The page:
NATIVE AMERICAN ARTS
– Joseph D. Horse Capture
Native American arts have long been renowned throughout the world for their quality, iconography, and aesthetic appeal. Like all artists, Native American artists created from their hearts, reﬂecting their belief systems, artistic ingenuity, and cultural experiences. Each geographic region of North America has its own distinct Native American artistic style and integrity.
Plains people incorporated many elements from their world into their artworks. Traditionally, they adorned animal hides with porcupine quills, earth pigments, and other natural materials, creating clothing, tipis, and utilitarian objects. When European traders introduced new materials, such as beads, Plains Indian people modiﬁed older techniques to incorporate newly acquired materials.
Plains artists had deﬁned gender roles. Men decorated buffalo hides, illustrating their prowess in battle and showing them defeating their enemies or taking their horses. Although early hide paintings appear to show random ﬁgures, the warrior-artist drew them in a speciﬁc order. The scenes drawn or painted on the hide told a battle story of the owner. Traditionally, the owner of the hide wore it on his back, draped over his shoulder so the pictographs could be seen. If someone were to point out a particular scene painted on the hide, the owner could take the hide off and tell the story of his bravery. Although many of these pictographs can be interpreted today, they were originally intended to act as visual aids to enhance the owner’s recounted story.
Over time, as buffalo herds became depleted, the tradition of drawing on hide was replaced by drawing in ledgers or sketchbooks. Warrior-artists continued recording their exploits, using different materials such as paper, pencils, and pens. Details that could be recorded more easily with the newer media appeared on these drawings, which showed, for instance, speciﬁc types of moccasins, leggings, or weaponry. On a buffalo hide, only one series of story scenes could be recorded; but in the easily portable drawing books, many stories could be preserved.
Plains women traditionally beaded, quilled, or drew symbolic geometric patterns. They were also proliﬁc artists, using beads or porcupine quills to adorn utilitarian objects such as bags, dresses, shirts, and moccasins. Women were required to stay within their tribal styles when decorating objects and to use speciﬁc colors, patterns, and techniques. But they also exercised artistic freedom. Working within the limits of tribal traditions, women made some of the most striking objects on the Plains.
Many of the geometric patterns they created referenced stories that were embedded in tribal oral traditions. An example is the image of the turtle; turtles ﬁgure prominently in many Plains Indian creation stories, and turtle imagery is often found on objects and clothing made by and for women, who have the sacred gift of creating life. Dresses and amulets often feature turtle imagery. A woman would keep the umbilicus of her child inside a turtle amulet, which further emphasized the sacred connections among women, children, and the turtle.
In the Woodlands region, men created sculpture that was known for its strong, elegant presence. Their feast ladles consisted of a shallow bowl with a handle carved into the shape of an animal head or bird, referencing clanship or a personal totem.
Men and women in the Woodlands both created highly decorated functional objects. The men sculpted wood into bowls, spoons, pipes, and clubs. The women wove bags and mats and made a variety of birch-bark containers and other items. They also constructed and decorated animal-hide clothing. With the introduction of European materials such as beads, cotton, and broadcloth, Woodlands female arts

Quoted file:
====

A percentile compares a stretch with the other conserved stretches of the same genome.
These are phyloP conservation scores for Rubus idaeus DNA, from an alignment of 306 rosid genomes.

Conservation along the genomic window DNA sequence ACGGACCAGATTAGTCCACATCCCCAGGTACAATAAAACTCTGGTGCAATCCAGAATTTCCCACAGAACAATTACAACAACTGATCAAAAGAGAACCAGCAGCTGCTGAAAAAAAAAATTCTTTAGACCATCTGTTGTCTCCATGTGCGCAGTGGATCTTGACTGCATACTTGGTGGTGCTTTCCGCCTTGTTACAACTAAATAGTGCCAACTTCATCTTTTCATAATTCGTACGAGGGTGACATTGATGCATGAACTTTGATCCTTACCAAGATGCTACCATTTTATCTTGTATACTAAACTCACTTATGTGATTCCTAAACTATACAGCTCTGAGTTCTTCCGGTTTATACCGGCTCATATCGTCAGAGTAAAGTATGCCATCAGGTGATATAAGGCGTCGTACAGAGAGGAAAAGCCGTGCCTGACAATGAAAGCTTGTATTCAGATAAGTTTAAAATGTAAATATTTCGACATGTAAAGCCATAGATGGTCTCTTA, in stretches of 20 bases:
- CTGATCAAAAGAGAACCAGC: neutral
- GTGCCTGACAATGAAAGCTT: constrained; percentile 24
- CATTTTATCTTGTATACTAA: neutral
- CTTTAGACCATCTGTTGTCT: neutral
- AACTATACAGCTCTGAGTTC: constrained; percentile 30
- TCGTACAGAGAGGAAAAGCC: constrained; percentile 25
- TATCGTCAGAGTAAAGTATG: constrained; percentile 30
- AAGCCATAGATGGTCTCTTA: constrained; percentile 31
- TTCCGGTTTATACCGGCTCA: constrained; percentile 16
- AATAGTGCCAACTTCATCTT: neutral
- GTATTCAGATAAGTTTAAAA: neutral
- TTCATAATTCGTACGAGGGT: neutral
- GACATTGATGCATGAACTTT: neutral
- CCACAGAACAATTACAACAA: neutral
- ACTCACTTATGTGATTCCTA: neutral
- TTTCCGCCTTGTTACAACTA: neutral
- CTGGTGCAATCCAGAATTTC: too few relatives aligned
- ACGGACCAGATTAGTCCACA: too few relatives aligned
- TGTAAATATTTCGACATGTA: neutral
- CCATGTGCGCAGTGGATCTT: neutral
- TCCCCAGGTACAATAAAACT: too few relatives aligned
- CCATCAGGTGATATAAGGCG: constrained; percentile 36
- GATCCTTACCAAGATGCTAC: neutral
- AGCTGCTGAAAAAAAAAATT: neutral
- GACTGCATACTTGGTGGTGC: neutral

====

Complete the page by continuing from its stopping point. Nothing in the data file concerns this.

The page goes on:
became more decorative and elaborate than before. Among the Anishinabe (also known inaccurately as Chippewa), beadwork eventually replaced quillwork, retaining the latter’s ﬂoral patterns and
designs. The importance of beads is reﬂected in the Anishinabe name for beads, manidoominensag, meaning “berries of the Great Spirit.”
The tribes of the Northwest Coast have the strongest sculptural traditions in North America. The rich natural resources of the region, which included cedar and spruce forests, provided many artists with the materials to create objects of the highest aesthetic quality.
The most iconographic symbols of Northwest Coast art are totem poles. Totems were used for a variety of reasons, including marking territory occupied by a family and honoring the deceased. The ﬁgures carved on a totem pole represent the animals associated with a family’s crest. Each animal has meaning and refers to a traditional story. The sequence of animals in the totem’s entire design tells a story, and a person from the family that commissioned the carving can interpret these stories, as this information is passed down through the generations. Visitors who are trained in how to translate the visual language of an area can also read the totem poles.
Northwest Coast artists have developed the incredible skill of ﬁtting two- and three-dimensional designs into objects without sacriﬁcing the integrity of either the design or the object’s function. Careful examination of a totem pole reveals this skill. The artist’s technique allows the ﬁgures to become part of the overall sculptural form as they wrap around it. Similar techniques are used to carve boxes. The artist maintains the form of the box, but divides the ﬁgure into separate sections, carving one on each side. As a whole, the ﬁgure completely wraps around the box, but when each section is examined separately, only portions of the ﬁgure can be seen. In some cases this style has been abstracted to an extreme, and the ﬁgure carved on the box is barely discernible.
—Joseph D. Horse Capture